Ph.D. Candidate Anson Au recently wrote an Opinion piece for South China Morning, entitled, “Why Hong Kong’s economy is more than capable of weathering the recent protest headwinds.” South China Morning is a Hong Kong English-language newspaper founded in 1903. In the article, Au uses economic data and data from his research with Professor Sida Liu to show that although the protests are harmful to civil society, the extent of economic damage that has been inflicted is an exaggeration.
Anson Au is a Ph.D. student in the Sociology Department at the University of Toronto. He is also currently a visiting professor in the School of Humanities, Social Science, and Law at Harbin Institute of Technology.
We have posted an excerpt of the article below. The full article can be read here.
The protests that have gripped Hong Kong for over seven months have been credited with taking a heavy toll on the economy. The impact on the tourism sectorhas received particular attention – in October, for example, the number of visitors from the mainland dropped 46.9 per cent compared to the previous month. These stark figures are compounded by anecdotal accounts of students, academics, businesses and professionalsconsidering leaving Hong Kong. Hong Kong entered a technical recession in October, with government officials and other commentators warning – some with resignation, others with delight – of darker economic times to come.
Although the damage the protests have done to the fabric of our civil society is clear, the extent of the economic damage has been exaggerated. Hong Kong’s economy is far more resilient than we have assumed and will certainly rebound in the long term. Data from the December 2019 report on the Hong Kong economy by the Census and Statistics Department and my own research with Professor Sida Liu at the University of Toronto on Chinese and foreign law firm collaborations in the Hong Kong legal sector paint a brighter picture…
Read the rest of the article here.
Congratulations to Anson Au for the honourable mention he received for the Best Paper Award in the Sociological Quarterly. His paper, entitled, “Reconceptualizing Social Movements and Power: Towards a Social Ecological Approach”, is a study that attempts to move the study of social movements towards a new social ecological approach.
Anson Au is currently a Ph.D. Candidate in the Department of Sociology at the University of Toronto. His research interests include sociological methodology, culture, politics and theory.
We have provided a citation as well as the abstract below. The full text is available here.
Existing social movement theories subsume protests into abstract conceptualizations of society, and current ethnographic studies of protests overburden description. Through a case study of London protests, this article transcends these limitations by articulating a social ecological approach consisting of critical ethnography and autoethnography that unearth the organizational strategies and symbolic representations exchanged among police, protesters, and third-party observers, while mapping the physical and symbolic characteristics of space bearing on these interactions. This approach points to a conceptualization of power at work as transient, typological structures: (a) rooted in collective agency; (b) both mediating and mediated by symbolic representations; (c) whose sensibilities are determined by symbolic interpretations; and (d) thrown into binary opposition between protester power and police power, who mutually represent meanings to resist and be resisted by.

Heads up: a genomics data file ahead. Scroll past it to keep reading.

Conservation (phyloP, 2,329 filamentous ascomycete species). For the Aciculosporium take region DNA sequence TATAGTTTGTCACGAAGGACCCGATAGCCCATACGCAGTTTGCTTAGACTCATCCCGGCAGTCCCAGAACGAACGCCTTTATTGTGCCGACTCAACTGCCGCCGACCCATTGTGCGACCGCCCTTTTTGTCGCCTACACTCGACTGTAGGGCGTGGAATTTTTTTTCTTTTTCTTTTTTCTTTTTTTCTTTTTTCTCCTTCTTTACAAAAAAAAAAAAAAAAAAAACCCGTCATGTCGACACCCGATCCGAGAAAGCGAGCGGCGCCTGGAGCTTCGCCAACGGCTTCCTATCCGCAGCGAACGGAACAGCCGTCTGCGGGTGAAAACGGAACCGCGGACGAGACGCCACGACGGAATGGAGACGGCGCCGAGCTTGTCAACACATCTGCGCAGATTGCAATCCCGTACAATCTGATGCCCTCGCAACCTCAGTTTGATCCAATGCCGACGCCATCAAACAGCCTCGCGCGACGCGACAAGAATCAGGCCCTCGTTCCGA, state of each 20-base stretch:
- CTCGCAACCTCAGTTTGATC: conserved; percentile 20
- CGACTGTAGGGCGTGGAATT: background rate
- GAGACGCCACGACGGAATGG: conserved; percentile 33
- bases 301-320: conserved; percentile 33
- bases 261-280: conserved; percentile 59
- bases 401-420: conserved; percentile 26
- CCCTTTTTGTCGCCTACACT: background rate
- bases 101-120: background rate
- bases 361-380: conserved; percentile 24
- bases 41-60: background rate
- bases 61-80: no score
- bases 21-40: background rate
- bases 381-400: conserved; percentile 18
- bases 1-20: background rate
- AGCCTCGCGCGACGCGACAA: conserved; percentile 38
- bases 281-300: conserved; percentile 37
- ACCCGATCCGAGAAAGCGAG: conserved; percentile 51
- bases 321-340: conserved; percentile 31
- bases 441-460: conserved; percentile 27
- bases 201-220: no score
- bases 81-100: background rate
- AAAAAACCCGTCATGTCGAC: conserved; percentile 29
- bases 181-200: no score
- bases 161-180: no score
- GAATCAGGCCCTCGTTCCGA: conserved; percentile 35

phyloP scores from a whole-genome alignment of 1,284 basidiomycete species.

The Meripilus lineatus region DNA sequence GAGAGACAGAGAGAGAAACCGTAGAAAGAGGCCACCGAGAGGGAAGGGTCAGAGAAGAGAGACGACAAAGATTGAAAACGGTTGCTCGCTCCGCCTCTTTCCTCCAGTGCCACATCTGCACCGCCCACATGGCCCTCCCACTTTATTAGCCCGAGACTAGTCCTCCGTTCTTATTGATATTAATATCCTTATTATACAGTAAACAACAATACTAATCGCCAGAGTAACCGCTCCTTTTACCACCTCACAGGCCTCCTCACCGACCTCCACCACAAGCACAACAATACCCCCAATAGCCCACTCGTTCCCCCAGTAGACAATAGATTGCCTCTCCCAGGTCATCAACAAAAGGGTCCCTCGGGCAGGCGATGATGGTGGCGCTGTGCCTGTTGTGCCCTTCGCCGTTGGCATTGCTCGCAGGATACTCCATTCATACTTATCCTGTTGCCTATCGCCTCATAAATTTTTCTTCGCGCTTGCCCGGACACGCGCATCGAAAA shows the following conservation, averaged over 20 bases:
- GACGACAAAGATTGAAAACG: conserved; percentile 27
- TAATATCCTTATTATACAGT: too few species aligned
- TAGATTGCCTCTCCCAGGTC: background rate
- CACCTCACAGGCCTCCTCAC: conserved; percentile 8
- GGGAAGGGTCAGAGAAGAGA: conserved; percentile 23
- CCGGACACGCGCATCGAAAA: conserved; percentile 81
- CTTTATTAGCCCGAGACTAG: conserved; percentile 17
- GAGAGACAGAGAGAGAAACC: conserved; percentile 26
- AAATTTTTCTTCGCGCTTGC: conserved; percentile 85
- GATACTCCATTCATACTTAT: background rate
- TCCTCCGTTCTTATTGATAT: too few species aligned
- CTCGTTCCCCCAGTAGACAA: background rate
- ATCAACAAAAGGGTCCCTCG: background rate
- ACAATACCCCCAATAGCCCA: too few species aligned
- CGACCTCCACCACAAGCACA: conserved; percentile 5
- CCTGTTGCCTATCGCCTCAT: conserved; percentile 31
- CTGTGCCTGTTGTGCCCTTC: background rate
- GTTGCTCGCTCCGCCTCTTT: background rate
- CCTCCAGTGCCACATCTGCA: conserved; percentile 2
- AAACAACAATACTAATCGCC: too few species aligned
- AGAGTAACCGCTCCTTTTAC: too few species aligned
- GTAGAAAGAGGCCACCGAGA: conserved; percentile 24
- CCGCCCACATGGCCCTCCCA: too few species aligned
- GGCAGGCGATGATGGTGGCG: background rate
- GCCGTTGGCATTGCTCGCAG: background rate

Thanks to a MITACS Globalink Research Award, Anson Au has been spending the summer of 2018 in South Korea conducting research into attitudes towards plastic surgery. Designed to encourage international collaboration, the MITACS Globalink Research Award provides funding for students in Canada to conduct 12–24-week research projects at universities overseas. Anson used his award to travel to Korea to work under the supervision of Professor Yoosik Youm at Yonsei University.
The resources at Mitacs Globalink allowed Anson to conduct novel research on plastic surgery in South Korea, a publicly significant, but broadly understudied, phenomenon in one of the most advanced countries in East Asia. Plastic surgery has grown extensively around the globe, particularly in South Korea, where more surgeries occur per capita than any other country in the world. At the same time, modern plastic surgery practices have expanded their reach to include more ways of modifying body parts and colonizing new parts hitherto immutable. Anson’s research seeks to understand the cultural and institutional forces that dictate standards of good taste in designing and deciding on plastic surgery modifications; how the interpretive relations between the body, appearance, and persona within the positionality of the self are altered by growing trends in plastic surgery; how plastic surgery renders individuals commensurable, if at all; and how have other domains of social life been altered by the growing popularity, reach, and commonness of plastic surgery.
Anson used funds from the Mitacs award to travel to Korea and conduct interviews with practitioners and consumers to learn about the ways in which they understand plastic surgery.